Arts & Culture

You can quote them

Yale law librarian Fred R. Shapiro is editor of the <i>Yale Book of Quotations</i>.
Photo illustration: John Paul Chirdon

Photo illustration: John Paul Chirdon

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Many Yale alumni and faculty have successfully launched new words into wide use. But who was the most influential phrasemaker of them all?

For my last column, I started an investigation to identify the preeminent Yale coiner. I reviewed such neologisms as radio (Lee De Forest, Class of 1896), quark (Murray Gell-Mann ’48), and laser (Gordon Gould ’48MS), but concluded that the champion should be someone with multiple verbal contributions.

One such candidate is William Graham Sumner, Class of 1863, professor of political and social science from 1872 to 1910. His sociological word and phrase coinages were multiple and significant. In his classic 1906 book Folkways, Sumner introduced the terms ethnocentrism, in-group, out-group, and the word folkways itself. His course descriptions in the 1898 Yale University Catalogue contained the earliest known uses of the words societal and mores. The expression the forgotten man (who, Sumner pointed out, was often a woman) was given currency by Franklin D. Roosevelt in a 1932 radio address, but it was originated by Sumner in an 1883 essay in which he described the forgotten man as someone who "works, he votes, generally he prays -- but he always pays -- yes, above all, he pays."

Another contender is George H. W. Bush ’48. In a single speech, accepting the presidential nomination at the Republican National Convention in 1988, Bush popularized a thousand points of light, read my lips, and a kinder, gentler nation. Earlier, in campaign remarks in New Haven in March 1980, he memorably referred to Ronald Reagan's proposals to increase government revenues by reducing taxes as voodoo economics. (After becoming Reagan's running mate, Bush denied using this term. But he had to acknowledge having done so after the media produced evidence, including footage of him referring to "voodoo economic policy" during an address in April 1980 at Carnegie-Mellon University.) The 41st president also popularized new world order and appears to have devised two more-personal phrases, the big mo (momentum) and the vision thing.

It's an impressive linguistic legacy -- but it does not make Bush ’48 the lead Yalie coiner, as speechwriters played a role in much of his phraseology. Peggy Noonan, for example, wrote the acceptance speech. She may have drawn "thousand points of light" from the writings of Thomas Wolfe, with which she was familiar; Wolfe used "a thousand tiny points of bluish light" in Look Homeward, Angel; "a thousand points of friendly light" in The Web and the Rock; and "ten thousand points of light" in You Can't Go Home Again.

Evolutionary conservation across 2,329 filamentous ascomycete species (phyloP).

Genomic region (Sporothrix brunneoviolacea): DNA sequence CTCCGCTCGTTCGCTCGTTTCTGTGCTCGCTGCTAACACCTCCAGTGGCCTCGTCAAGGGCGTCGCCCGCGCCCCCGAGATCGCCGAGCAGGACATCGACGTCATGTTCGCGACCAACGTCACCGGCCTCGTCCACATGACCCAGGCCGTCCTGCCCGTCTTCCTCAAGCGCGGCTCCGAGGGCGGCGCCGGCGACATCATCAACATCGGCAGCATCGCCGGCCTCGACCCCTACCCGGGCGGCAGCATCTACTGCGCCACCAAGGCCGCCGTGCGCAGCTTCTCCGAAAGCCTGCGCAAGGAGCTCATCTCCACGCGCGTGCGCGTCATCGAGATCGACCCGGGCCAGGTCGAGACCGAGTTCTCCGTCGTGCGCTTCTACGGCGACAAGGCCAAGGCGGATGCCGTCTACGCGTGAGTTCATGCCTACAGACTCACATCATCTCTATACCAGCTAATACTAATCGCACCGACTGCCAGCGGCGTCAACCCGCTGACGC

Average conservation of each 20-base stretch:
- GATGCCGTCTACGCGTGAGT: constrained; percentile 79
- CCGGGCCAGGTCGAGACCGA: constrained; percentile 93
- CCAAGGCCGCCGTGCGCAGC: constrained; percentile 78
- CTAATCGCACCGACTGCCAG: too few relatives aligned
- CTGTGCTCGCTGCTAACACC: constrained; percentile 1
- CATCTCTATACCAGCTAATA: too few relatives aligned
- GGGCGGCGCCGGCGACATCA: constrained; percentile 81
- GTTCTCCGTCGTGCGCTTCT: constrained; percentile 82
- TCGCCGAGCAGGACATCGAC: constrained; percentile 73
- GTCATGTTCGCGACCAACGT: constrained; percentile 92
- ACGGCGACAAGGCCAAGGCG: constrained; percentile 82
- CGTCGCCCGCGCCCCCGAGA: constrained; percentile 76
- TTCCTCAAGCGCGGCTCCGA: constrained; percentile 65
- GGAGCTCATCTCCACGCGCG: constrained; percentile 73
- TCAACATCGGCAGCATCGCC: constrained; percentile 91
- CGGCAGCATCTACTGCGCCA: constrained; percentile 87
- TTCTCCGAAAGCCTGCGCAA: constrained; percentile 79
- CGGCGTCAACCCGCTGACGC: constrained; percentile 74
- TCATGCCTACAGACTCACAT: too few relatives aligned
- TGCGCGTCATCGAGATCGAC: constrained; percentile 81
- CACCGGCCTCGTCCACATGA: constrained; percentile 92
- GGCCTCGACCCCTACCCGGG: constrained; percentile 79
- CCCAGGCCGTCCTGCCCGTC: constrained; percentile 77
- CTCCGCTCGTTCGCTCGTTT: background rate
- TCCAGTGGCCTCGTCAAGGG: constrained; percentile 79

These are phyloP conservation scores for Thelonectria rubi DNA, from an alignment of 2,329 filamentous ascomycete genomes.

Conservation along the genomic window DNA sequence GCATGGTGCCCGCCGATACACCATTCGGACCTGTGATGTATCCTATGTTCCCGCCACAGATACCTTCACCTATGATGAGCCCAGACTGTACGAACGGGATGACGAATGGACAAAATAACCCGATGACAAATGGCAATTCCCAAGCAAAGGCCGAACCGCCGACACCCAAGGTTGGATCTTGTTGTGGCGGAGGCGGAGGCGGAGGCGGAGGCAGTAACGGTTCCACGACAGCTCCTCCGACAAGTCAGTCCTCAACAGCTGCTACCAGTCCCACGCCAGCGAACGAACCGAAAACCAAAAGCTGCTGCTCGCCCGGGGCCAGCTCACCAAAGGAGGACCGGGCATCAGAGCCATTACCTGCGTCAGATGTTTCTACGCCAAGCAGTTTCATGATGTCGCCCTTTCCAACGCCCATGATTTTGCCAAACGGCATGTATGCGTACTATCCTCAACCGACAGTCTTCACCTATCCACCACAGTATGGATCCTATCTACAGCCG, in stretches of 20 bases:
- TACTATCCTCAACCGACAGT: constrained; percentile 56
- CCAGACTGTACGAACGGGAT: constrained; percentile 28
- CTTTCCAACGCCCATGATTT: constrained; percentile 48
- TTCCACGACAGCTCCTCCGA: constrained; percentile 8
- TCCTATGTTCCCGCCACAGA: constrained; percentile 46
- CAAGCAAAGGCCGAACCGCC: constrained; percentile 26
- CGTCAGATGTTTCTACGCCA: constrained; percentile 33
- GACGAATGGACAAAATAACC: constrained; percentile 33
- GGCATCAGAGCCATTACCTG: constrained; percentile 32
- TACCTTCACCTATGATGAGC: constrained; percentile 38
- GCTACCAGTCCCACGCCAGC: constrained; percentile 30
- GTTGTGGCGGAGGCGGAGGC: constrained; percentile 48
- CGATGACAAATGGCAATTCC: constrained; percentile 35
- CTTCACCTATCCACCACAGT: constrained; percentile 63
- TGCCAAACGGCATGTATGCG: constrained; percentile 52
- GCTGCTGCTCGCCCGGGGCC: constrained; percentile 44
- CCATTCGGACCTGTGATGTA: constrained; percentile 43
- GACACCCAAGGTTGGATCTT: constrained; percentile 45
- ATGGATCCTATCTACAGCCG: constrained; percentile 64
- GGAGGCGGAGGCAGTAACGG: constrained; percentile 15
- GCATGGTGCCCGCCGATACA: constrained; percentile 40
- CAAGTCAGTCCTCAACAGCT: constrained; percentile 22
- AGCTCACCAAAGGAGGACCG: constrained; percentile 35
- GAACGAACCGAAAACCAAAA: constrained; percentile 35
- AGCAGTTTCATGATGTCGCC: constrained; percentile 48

I am somewhat tempted to go with William Graham Sumner's brother-in-law, Walter Camp, Class of 1880, an official or unofficial Yale football coach from 1876 to 1909. Camp, as part of his transformation of rugby into the sport we now know as American football, appears to have introduced to American football the rugby terms quarterback and scrimmage, and he apparently chose the word safety for the two-point play when the ball is downed in a team's own end zone.

I think, however, that the outstanding Yale-affiliated phraseological creator-popularizer was Tom Wolfe ’57PhD (not to be confused with earlier novelist Thomas Wolfe). Tom Wolfe's coinages include the me decade, which he used in a 1976 essay of that title, and masters of the universe. He derived the latter from a superhero action figure set, but made it his own in The Bonfire of the Vanities (1987) as a label for highly successful Wall Street financiers.

As a popularizer, Wolfe was responsible for launching radical chic, right stuff, and pushing the envelope. Seymour Krim used radical chic in an essay he wrote in 1962 and published in January 1970; Wolfe made it well known with his New York magazine article in June 1970. I have traced right stuff as far back as 1856, when the following appeared in Harper's New Monthly Magazine: "The old mate will roysterously bellow forth -- 'If I didn't know as you've got the right stuff among ye, I should think I'd found a lot of chicken-hearted greenhorns.'" The OED records pushing the envelope in Aviation Week and Space Technology in 1978. It was certainly Wolfe, though, who launched those two locutions into the lexicon by prominently featuring them in his 1979 test-pilot epic The Right Stuff.

In general, as the me decade has been succeeded by even-more-selfish subsequent decades, and the masters of the universe have continued their machinations to the point of a worldwide economic crash, Wolfe's social criticism and terminology seem more relevant than ever today. He earns the title of Yale's foremost contributor to our common discourse. 

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